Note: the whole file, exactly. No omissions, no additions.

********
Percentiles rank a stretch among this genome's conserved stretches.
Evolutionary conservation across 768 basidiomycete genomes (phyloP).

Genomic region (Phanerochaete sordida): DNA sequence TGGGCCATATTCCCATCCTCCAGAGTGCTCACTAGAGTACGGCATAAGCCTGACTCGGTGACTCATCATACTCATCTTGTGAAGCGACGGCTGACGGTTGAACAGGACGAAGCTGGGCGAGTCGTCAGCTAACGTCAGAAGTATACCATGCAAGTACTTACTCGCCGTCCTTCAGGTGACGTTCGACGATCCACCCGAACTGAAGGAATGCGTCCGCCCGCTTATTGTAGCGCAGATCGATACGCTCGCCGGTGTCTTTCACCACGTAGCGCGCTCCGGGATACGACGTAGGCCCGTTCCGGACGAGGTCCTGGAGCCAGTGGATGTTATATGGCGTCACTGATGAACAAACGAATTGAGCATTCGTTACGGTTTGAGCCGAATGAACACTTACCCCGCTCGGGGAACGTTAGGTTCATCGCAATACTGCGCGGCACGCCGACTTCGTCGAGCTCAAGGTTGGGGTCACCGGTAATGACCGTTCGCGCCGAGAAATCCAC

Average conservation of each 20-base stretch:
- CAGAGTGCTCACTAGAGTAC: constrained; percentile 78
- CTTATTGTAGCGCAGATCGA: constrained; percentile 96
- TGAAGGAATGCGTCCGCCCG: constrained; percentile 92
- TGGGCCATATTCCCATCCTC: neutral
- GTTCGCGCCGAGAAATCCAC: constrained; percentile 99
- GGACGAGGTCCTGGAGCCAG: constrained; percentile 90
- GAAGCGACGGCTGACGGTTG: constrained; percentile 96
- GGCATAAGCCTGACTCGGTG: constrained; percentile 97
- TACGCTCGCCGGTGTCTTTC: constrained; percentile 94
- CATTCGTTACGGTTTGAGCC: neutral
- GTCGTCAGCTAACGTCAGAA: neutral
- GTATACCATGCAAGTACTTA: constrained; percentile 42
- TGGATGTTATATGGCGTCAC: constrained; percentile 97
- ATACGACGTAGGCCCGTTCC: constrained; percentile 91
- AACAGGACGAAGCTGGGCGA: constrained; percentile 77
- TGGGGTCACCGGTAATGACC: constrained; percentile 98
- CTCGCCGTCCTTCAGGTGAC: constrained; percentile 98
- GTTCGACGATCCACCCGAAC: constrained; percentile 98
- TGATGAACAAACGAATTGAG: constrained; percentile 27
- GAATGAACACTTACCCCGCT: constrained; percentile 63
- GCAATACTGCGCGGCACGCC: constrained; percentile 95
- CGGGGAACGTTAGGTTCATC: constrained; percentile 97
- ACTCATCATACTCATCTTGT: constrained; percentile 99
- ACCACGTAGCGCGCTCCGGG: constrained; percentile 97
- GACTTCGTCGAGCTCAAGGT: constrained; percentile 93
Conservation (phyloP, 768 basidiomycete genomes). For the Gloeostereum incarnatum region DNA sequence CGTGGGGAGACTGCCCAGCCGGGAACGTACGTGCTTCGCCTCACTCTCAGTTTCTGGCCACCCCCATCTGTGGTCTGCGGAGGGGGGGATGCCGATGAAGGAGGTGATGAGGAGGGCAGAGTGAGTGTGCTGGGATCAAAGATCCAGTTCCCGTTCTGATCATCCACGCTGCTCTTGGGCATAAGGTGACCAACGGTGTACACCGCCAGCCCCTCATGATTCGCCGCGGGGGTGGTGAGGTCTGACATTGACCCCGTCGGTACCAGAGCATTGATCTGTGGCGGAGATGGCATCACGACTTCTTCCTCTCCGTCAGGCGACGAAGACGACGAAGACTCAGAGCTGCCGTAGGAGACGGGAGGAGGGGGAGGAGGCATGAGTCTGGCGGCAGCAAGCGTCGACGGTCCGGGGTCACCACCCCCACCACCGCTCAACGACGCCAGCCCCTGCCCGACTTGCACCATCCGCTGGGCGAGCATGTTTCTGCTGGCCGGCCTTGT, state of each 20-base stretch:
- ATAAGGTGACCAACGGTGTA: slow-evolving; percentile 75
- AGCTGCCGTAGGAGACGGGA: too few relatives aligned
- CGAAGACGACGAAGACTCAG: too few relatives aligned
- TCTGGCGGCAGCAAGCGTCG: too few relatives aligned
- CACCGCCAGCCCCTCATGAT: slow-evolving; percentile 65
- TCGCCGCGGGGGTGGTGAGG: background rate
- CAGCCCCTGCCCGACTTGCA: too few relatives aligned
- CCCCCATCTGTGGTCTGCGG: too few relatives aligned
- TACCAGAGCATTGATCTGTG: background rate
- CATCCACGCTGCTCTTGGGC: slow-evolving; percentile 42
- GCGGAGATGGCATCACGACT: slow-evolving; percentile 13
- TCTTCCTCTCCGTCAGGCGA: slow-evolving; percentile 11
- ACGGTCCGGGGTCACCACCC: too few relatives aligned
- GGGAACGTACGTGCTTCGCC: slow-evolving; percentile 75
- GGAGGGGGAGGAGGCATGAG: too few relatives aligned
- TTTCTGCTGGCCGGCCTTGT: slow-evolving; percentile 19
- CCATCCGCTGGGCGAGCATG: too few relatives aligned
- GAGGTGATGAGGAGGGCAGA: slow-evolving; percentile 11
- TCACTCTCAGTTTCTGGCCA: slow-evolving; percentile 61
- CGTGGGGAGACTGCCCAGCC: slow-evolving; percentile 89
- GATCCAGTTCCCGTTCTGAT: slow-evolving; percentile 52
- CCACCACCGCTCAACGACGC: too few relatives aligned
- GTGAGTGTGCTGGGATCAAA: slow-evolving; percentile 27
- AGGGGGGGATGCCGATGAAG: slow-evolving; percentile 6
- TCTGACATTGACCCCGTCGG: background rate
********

Percentiles rank a stretch among this genome's conserved stretches.
Evolutionary conservation across 768 basidiomycete genomes (phyloP).

Genomic region (Phanerochaete sordida): DNA sequence TGGGCCATATTCCCATCCTCCAGAGTGCTCACTAGAGTACGGCATAAGCCTGACTCGGTGACTCATCATACTCATCTTGTGAAGCGACGGCTGACGGTTGAACAGGACGAAGCTGGGCGAGTCGTCAGCTAACGTCAGAAGTATACCATGCAAGTACTTACTCGCCGTCCTTCAGGTGACGTTCGACGATCCACCCGAACTGAAGGAATGCGTCCGCCCGCTTATTGTAGCGCAGATCGATACGCTCGCCGGTGTCTTTCACCACGTAGCGCGCTCCGGGATACGACGTAGGCCCGTTCCGGACGAGGTCCTGGAGCCAGTGGATGTTATATGGCGTCACTGATGAACAAACGAATTGAGCATTCGTTACGGTTTGAGCCGAATGAACACTTACCCCGCTCGGGGAACGTTAGGTTCATCGCAATACTGCGCGGCACGCCGACTTCGTCGAGCTCAAGGTTGGGGTCACCGGTAATGACCGTTCGCGCCGAGAAATCCAC

Average conservation of each 20-base stretch:
- CAGAGTGCTCACTAGAGTAC: constrained; percentile 78
- CTTATTGTAGCGCAGATCGA: constrained; percentile 96
- TGAAGGAATGCGTCCGCCCG: constrained; percentile 92
- TGGGCCATATTCCCATCCTC: neutral
- GTTCGCGCCGAGAAATCCAC: constrained; percentile 99
- GGACGAGGTCCTGGAGCCAG: constrained; percentile 90
- GAAGCGACGGCTGACGGTTG: constrained; percentile 96
- GGCATAAGCCTGACTCGGTG: constrained; percentile 97
- TACGCTCGCCGGTGTCTTTC: constrained; percentile 94
- CATTCGTTACGGTTTGAGCC: neutral
- GTCGTCAGCTAACGTCAGAA: neutral
- GTATACCATGCAAGTACTTA: constrained; percentile 42
- TGGATGTTATATGGCGTCAC: constrained; percentile 97
- ATACGACGTAGGCCCGTTCC: constrained; percentile 91
- AACAGGACGAAGCTGGGCGA: constrained; percentile 77
- TGGGGTCACCGGTAATGACC: constrained; percentile 98
- CTCGCCGTCCTTCAGGTGAC: constrained; percentile 98
- GTTCGACGATCCACCCGAAC: constrained; percentile 98
- TGATGAACAAACGAATTGAG: constrained; percentile 27
- GAATGAACACTTACCCCGCT: constrained; percentile 63
- GCAATACTGCGCGGCACGCC: constrained; percentile 95
- CGGGGAACGTTAGGTTCATC: constrained; percentile 97
- ACTCATCATACTCATCTTGT: constrained; percentile 99
- ACCACGTAGCGCGCTCCGGG: constrained; percentile 97
- GACTTCGTCGAGCTCAAGGT: constrained; percentile 93
Conservation (phyloP, 768 basidiomycete genomes). For the Gloeostereum incarnatum region DNA sequence CGTGGGGAGACTGCCCAGCCGGGAACGTACGTGCTTCGCCTCACTCTCAGTTTCTGGCCACCCCCATCTGTGGTCTGCGGAGGGGGGGATGCCGATGAAGGAGGTGATGAGGAGGGCAGAGTGAGTGTGCTGGGATCAAAGATCCAGTTCCCGTTCTGATCATCCACGCTGCTCTTGGGCATAAGGTGACCAACGGTGTACACCGCCAGCCCCTCATGATTCGCCGCGGGGGTGGTGAGGTCTGACATTGACCCCGTCGGTACCAGAGCATTGATCTGTGGCGGAGATGGCATCACGACTTCTTCCTCTCCGTCAGGCGACGAAGACGACGAAGACTCAGAGCTGCCGTAGGAGACGGGAGGAGGGGGAGGAGGCATGAGTCTGGCGGCAGCAAGCGTCGACGGTCCGGGGTCACCACCCCCACCACCGCTCAACGACGCCAGCCCCTGCCCGACTTGCACCATCCGCTGGGCGAGCATGTTTCTGCTGGCCGGCCTTGT, state of each 20-base stretch:
- ATAAGGTGACCAACGGTGTA: slow-evolving; percentile 75
- AGCTGCCGTAGGAGACGGGA: too few relatives aligned
- CGAAGACGACGAAGACTCAG: too few relatives aligned
- TCTGGCGGCAGCAAGCGTCG: too few relatives aligned
- CACCGCCAGCCCCTCATGAT: slow-evolving; percentile 65
- TCGCCGCGGGGGTGGTGAGG: background rate
- CAGCCCCTGCCCGACTTGCA: too few relatives aligned
- CCCCCATCTGTGGTCTGCGG: too few relatives aligned
- TACCAGAGCATTGATCTGTG: background rate
- CATCCACGCTGCTCTTGGGC: slow-evolving; percentile 42
- GCGGAGATGGCATCACGACT: slow-evolving; percentile 13
- TCTTCCTCTCCGTCAGGCGA: slow-evolving; percentile 11
- ACGGTCCGGGGTCACCACCC: too few relatives aligned
- GGGAACGTACGTGCTTCGCC: slow-evolving; percentile 75
- GGAGGGGGAGGAGGCATGAG: too few relatives aligned
- TTTCTGCTGGCCGGCCTTGT: slow-evolving; percentile 19
- CCATCCGCTGGGCGAGCATG: too few relatives aligned
- GAGGTGATGAGGAGGGCAGA: slow-evolving; percentile 11
- TCACTCTCAGTTTCTGGCCA: slow-evolving; percentile 61
- CGTGGGGAGACTGCCCAGCC: slow-evolving; percentile 89
- GATCCAGTTCCCGTTCTGAT: slow-evolving; percentile 52
- CCACCACCGCTCAACGACGC: too few relatives aligned
- GTGAGTGTGCTGGGATCAAA: slow-evolving; percentile 27
- AGGGGGGGATGCCGATGAAG: slow-evolving; percentile 6
- TCTGACATTGACCCCGTCGG: background rate